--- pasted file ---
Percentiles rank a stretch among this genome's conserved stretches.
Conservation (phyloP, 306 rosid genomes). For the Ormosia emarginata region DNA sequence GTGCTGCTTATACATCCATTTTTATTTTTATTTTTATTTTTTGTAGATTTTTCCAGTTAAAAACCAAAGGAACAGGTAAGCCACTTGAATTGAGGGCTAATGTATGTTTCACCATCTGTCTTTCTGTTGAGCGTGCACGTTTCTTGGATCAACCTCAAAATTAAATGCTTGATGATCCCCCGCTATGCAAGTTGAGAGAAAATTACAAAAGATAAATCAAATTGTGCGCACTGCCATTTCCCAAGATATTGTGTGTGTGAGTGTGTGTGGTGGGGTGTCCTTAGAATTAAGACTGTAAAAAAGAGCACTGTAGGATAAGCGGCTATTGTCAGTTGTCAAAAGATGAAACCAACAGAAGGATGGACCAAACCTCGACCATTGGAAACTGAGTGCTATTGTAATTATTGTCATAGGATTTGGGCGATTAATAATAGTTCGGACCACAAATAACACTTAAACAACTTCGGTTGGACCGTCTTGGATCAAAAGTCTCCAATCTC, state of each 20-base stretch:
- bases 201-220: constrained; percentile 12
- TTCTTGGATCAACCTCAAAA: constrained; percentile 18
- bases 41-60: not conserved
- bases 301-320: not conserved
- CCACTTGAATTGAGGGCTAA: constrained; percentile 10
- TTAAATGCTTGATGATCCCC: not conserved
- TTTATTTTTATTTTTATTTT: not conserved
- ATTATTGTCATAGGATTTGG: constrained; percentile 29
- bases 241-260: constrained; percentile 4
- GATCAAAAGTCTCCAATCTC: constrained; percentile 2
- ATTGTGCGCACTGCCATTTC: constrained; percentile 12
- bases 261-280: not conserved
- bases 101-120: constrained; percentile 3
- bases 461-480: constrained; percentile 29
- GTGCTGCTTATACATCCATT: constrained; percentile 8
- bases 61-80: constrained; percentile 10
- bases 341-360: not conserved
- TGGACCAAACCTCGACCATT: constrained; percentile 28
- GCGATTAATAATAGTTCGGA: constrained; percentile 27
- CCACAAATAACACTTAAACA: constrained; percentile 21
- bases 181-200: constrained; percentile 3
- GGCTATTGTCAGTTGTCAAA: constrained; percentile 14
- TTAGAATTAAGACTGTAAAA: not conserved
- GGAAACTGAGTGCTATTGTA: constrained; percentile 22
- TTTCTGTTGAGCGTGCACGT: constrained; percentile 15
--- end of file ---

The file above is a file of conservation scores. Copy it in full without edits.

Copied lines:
Percentiles rank a stretch among this genome's conserved stretches.
Conservation (phyloP, 306 rosid genomes). For the Ormosia emarginata region DNA sequence GTGCTGCTTATACATCCATTTTTATTTTTATTTTTATTTTTTGTAGATTTTTCCAGTTAAAAACCAAAGGAACAGGTAAGCCACTTGAATTGAGGGCTAATGTATGTTTCACCATCTGTCTTTCTGTTGAGCGTGCACGTTTCTTGGATCAACCTCAAAATTAAATGCTTGATGATCCCCCGCTATGCAAGTTGAGAGAAAATTACAAAAGATAAATCAAATTGTGCGCACTGCCATTTCCCAAGATATTGTGTGTGTGAGTGTGTGTGGTGGGGTGTCCTTAGAATTAAGACTGTAAAAAAGAGCACTGTAGGATAAGCGGCTATTGTCAGTTGTCAAAAGATGAAACCAACAGAAGGATGGACCAAACCTCGACCATTGGAAACTGAGTGCTATTGTAATTATTGTCATAGGATTTGGGCGATTAATAATAGTTCGGACCACAAATAACACTTAAACAACTTCGGTTGGACCGTCTTGGATCAAAAGTCTCCAATCTC, state of each 20-base stretch:
- bases 201-220: constrained; percentile 12
- TTCTTGGATCAACCTCAAAA: constrained; percentile 18
- bases 41-60: not conserved
- bases 301-320: not conserved
- CCACTTGAATTGAGGGCTAA: constrained; percentile 10
- TTAAATGCTTGATGATCCCC: not conserved
- TTTATTTTTATTTTTATTTT: not conserved
- ATTATTGTCATAGGATTTGG: constrained; percentile 29
- bases 241-260: constrained; percentile 4
- GATCAAAAGTCTCCAATCTC: constrained; percentile 2
- ATTGTGCGCACTGCCATTTC: constrained; percentile 12
- bases 261-280: not conserved
- bases 101-120: constrained; percentile 3
- bases 461-480: constrained; percentile 29
- GTGCTGCTTATACATCCATT: constrained; percentile 8
- bases 61-80: constrained; percentile 10
- bases 341-360: not conserved
- TGGACCAAACCTCGACCATT: constrained; percentile 28
- GCGATTAATAATAGTTCGGA: constrained; percentile 27
- CCACAAATAACACTTAAACA: constrained; percentile 21
- bases 181-200: constrained; percentile 3
- GGCTATTGTCAGTTGTCAAA: constrained; percentile 14
- TTAGAATTAAGACTGTAAAA: not conserved
- GGAAACTGAGTGCTATTGTA: constrained; percentile 22
- TTTCTGTTGAGCGTGCACGT: constrained; percentile 15